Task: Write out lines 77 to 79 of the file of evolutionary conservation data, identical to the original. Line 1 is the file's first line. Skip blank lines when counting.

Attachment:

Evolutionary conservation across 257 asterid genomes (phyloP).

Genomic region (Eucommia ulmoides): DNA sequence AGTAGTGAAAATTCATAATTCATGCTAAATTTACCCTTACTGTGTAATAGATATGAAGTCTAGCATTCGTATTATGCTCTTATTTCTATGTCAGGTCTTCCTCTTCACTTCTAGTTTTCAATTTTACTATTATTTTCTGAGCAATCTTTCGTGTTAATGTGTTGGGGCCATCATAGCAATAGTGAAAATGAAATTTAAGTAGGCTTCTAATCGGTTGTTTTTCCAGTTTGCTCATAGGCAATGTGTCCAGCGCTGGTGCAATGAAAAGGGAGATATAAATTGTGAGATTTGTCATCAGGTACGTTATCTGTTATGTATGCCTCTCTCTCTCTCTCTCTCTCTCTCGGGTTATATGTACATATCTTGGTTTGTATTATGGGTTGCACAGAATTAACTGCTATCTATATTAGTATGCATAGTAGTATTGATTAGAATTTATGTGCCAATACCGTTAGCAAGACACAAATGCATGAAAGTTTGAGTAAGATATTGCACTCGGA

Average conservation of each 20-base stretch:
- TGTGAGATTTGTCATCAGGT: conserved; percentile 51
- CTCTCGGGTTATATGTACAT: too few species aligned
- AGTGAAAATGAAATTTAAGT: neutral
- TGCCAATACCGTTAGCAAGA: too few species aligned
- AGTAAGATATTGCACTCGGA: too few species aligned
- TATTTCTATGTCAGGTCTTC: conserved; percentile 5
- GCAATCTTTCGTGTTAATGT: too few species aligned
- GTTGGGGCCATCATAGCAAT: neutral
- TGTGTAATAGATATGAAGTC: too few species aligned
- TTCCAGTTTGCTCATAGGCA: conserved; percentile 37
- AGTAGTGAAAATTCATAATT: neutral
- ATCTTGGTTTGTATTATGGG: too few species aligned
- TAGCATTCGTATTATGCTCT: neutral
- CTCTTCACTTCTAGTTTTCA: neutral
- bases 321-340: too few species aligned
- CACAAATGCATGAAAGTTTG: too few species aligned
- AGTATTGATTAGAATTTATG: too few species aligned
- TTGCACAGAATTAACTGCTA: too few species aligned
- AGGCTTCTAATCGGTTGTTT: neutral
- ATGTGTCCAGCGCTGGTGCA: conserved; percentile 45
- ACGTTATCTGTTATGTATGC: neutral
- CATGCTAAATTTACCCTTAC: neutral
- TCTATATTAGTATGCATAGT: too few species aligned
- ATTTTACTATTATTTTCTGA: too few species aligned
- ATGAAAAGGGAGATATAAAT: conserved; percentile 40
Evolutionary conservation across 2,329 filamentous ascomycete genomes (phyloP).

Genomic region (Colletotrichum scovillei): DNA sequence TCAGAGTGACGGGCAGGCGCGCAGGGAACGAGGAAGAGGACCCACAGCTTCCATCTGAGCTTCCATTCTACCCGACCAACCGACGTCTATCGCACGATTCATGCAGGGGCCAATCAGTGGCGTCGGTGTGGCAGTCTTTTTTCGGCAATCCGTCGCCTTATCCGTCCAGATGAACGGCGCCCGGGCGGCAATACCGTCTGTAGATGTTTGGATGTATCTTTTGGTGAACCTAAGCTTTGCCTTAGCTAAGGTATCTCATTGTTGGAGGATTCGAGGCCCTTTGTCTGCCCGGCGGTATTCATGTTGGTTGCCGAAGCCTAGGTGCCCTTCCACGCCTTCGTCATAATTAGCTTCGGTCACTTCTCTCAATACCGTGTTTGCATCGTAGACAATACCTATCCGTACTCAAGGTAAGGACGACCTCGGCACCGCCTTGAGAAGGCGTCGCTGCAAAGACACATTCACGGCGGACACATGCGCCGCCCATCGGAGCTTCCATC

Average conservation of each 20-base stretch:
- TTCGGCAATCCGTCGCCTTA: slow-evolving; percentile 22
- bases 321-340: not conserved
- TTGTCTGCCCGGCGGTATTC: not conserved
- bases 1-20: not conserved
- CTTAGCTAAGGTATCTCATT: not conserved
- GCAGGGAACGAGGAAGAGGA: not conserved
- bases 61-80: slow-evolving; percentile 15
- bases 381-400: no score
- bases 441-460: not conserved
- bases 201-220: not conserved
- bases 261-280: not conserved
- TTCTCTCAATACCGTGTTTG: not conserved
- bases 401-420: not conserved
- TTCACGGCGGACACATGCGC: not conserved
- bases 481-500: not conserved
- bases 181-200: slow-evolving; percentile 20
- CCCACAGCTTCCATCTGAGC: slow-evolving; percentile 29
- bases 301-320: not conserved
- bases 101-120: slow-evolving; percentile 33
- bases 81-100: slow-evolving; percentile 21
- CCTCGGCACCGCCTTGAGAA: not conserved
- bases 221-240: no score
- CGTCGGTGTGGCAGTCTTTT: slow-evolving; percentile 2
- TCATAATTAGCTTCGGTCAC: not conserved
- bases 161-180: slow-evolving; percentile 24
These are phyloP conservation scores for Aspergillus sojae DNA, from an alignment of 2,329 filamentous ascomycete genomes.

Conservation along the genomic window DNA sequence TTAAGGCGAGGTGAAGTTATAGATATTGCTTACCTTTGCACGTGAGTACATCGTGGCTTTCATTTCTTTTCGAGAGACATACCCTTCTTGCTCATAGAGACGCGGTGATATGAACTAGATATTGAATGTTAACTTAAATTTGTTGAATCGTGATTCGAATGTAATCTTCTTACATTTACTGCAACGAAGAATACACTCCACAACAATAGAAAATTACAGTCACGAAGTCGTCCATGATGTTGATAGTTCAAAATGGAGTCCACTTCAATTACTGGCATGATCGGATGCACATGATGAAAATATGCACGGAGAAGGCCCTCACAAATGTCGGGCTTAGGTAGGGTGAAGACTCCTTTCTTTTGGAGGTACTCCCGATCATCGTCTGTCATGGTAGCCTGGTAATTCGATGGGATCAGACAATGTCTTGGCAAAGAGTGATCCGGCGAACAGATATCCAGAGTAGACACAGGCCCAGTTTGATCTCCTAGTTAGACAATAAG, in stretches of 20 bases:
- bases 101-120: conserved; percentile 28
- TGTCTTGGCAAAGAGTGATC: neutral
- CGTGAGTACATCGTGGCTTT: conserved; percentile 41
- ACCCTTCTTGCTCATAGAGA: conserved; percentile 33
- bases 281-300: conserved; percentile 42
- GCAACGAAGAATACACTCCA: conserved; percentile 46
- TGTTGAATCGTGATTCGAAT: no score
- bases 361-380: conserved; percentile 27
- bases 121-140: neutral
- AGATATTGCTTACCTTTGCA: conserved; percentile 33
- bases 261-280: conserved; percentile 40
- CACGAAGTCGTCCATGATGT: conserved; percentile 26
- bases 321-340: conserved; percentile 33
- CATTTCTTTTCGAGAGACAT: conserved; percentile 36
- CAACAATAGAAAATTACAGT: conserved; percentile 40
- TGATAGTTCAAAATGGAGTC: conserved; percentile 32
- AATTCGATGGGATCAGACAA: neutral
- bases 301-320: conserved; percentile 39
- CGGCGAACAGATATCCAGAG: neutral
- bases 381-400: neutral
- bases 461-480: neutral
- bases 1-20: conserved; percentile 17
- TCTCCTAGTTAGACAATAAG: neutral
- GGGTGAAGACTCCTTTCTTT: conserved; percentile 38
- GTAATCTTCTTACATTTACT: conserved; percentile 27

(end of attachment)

- CGGCGAACAGATATCCAGAG: neutral
- bases 381-400: neutral
- bases 461-480: neutral